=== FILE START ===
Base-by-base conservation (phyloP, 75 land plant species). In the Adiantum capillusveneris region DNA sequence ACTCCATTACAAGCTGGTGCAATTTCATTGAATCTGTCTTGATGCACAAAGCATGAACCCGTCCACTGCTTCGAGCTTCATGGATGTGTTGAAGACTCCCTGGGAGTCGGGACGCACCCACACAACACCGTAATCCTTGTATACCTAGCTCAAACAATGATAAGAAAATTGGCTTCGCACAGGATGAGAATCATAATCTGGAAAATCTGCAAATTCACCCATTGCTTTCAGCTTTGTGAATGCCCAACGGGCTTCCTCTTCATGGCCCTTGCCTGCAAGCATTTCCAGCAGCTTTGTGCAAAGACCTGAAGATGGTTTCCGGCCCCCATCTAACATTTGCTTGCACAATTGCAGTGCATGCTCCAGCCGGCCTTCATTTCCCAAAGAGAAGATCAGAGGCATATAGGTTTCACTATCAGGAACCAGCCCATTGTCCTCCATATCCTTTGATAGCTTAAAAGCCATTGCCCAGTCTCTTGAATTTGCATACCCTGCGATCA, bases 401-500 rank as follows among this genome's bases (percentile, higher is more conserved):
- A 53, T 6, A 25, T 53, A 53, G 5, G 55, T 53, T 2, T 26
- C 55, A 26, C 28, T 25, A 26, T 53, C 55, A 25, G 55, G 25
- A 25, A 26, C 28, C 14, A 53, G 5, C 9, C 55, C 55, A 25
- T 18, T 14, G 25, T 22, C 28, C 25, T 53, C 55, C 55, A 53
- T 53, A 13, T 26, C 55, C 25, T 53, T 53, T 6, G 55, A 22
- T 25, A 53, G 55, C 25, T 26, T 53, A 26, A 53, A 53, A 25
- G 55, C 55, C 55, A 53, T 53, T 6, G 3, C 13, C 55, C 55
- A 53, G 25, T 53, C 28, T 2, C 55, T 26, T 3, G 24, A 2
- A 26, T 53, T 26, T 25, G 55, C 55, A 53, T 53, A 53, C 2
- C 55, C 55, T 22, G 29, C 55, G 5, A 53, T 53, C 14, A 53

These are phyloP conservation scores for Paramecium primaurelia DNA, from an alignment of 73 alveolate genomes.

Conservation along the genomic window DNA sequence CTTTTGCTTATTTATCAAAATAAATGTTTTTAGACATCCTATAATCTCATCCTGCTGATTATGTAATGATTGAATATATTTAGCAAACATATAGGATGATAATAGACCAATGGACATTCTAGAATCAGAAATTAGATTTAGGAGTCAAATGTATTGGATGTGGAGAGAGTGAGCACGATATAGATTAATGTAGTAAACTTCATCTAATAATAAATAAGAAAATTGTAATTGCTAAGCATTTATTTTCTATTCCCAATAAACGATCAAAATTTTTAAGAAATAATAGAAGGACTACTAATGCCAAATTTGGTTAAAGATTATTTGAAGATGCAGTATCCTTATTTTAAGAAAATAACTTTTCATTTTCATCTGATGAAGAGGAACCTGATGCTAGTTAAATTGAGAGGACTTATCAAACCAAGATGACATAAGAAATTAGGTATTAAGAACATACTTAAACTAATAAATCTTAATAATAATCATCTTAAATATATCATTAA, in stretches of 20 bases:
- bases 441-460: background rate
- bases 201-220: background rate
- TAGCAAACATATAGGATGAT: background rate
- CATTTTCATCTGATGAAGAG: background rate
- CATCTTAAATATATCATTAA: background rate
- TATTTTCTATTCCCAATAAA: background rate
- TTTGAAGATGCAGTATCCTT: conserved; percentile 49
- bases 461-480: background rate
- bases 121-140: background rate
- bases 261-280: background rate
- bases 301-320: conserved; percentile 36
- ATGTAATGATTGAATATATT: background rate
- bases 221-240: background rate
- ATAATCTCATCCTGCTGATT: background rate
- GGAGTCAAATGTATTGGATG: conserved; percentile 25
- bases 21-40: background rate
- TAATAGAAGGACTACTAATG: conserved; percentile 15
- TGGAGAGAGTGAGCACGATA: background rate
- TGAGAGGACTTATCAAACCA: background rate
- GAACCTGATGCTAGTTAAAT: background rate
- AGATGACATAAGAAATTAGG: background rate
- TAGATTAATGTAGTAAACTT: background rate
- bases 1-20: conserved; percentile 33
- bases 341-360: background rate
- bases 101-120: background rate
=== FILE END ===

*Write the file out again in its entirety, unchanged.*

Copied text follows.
Base-by-base conservation (phyloP, 75 land plant species). In the Adiantum capillusveneris region DNA sequence ACTCCATTACAAGCTGGTGCAATTTCATTGAATCTGTCTTGATGCACAAAGCATGAACCCGTCCACTGCTTCGAGCTTCATGGATGTGTTGAAGACTCCCTGGGAGTCGGGACGCACCCACACAACACCGTAATCCTTGTATACCTAGCTCAAACAATGATAAGAAAATTGGCTTCGCACAGGATGAGAATCATAATCTGGAAAATCTGCAAATTCACCCATTGCTTTCAGCTTTGTGAATGCCCAACGGGCTTCCTCTTCATGGCCCTTGCCTGCAAGCATTTCCAGCAGCTTTGTGCAAAGACCTGAAGATGGTTTCCGGCCCCCATCTAACATTTGCTTGCACAATTGCAGTGCATGCTCCAGCCGGCCTTCATTTCCCAAAGAGAAGATCAGAGGCATATAGGTTTCACTATCAGGAACCAGCCCATTGTCCTCCATATCCTTTGATAGCTTAAAAGCCATTGCCCAGTCTCTTGAATTTGCATACCCTGCGATCA, bases 401-500 rank as follows among this genome's bases (percentile, higher is more conserved):
- A 53, T 6, A 25, T 53, A 53, G 5, G 55, T 53, T 2, T 26
- C 55, A 26, C 28, T 25, A 26, T 53, C 55, A 25, G 55, G 25
- A 25, A 26, C 28, C 14, A 53, G 5, C 9, C 55, C 55, A 25
- T 18, T 14, G 25, T 22, C 28, C 25, T 53, C 55, C 55, A 53
- T 53, A 13, T 26, C 55, C 25, T 53, T 53, T 6, G 55, A 22
- T 25, A 53, G 55, C 25, T 26, T 53, A 26, A 53, A 53, A 25
- G 55, C 55, C 55, A 53, T 53, T 6, G 3, C 13, C 55, C 55
- A 53, G 25, T 53, C 28, T 2, C 55, T 26, T 3, G 24, A 2
- A 26, T 53, T 26, T 25, G 55, C 55, A 53, T 53, A 53, C 2
- C 55, C 55, T 22, G 29, C 55, G 5, A 53, T 53, C 14, A 53

These are phyloP conservation scores for Paramecium primaurelia DNA, from an alignment of 73 alveolate genomes.

Conservation along the genomic window DNA sequence CTTTTGCTTATTTATCAAAATAAATGTTTTTAGACATCCTATAATCTCATCCTGCTGATTATGTAATGATTGAATATATTTAGCAAACATATAGGATGATAATAGACCAATGGACATTCTAGAATCAGAAATTAGATTTAGGAGTCAAATGTATTGGATGTGGAGAGAGTGAGCACGATATAGATTAATGTAGTAAACTTCATCTAATAATAAATAAGAAAATTGTAATTGCTAAGCATTTATTTTCTATTCCCAATAAACGATCAAAATTTTTAAGAAATAATAGAAGGACTACTAATGCCAAATTTGGTTAAAGATTATTTGAAGATGCAGTATCCTTATTTTAAGAAAATAACTTTTCATTTTCATCTGATGAAGAGGAACCTGATGCTAGTTAAATTGAGAGGACTTATCAAACCAAGATGACATAAGAAATTAGGTATTAAGAACATACTTAAACTAATAAATCTTAATAATAATCATCTTAAATATATCATTAA, in stretches of 20 bases:
- bases 441-460: background rate
- bases 201-220: background rate
- TAGCAAACATATAGGATGAT: background rate
- CATTTTCATCTGATGAAGAG: background rate
- CATCTTAAATATATCATTAA: background rate
- TATTTTCTATTCCCAATAAA: background rate
- TTTGAAGATGCAGTATCCTT: conserved; percentile 49
- bases 461-480: background rate
- bases 121-140: background rate
- bases 261-280: background rate
- bases 301-320: conserved; percentile 36
- ATGTAATGATTGAATATATT: background rate
- bases 221-240: background rate
- ATAATCTCATCCTGCTGATT: background rate
- GGAGTCAAATGTATTGGATG: conserved; percentile 25
- bases 21-40: background rate
- TAATAGAAGGACTACTAATG: conserved; percentile 15
- TGGAGAGAGTGAGCACGATA: background rate
- TGAGAGGACTTATCAAACCA: background rate
- GAACCTGATGCTAGTTAAAT: background rate
- AGATGACATAAGAAATTAGG: background rate
- TAGATTAATGTAGTAAACTT: background rate
- bases 1-20: conserved; percentile 33
- bases 341-360: background rate
- bases 101-120: background rate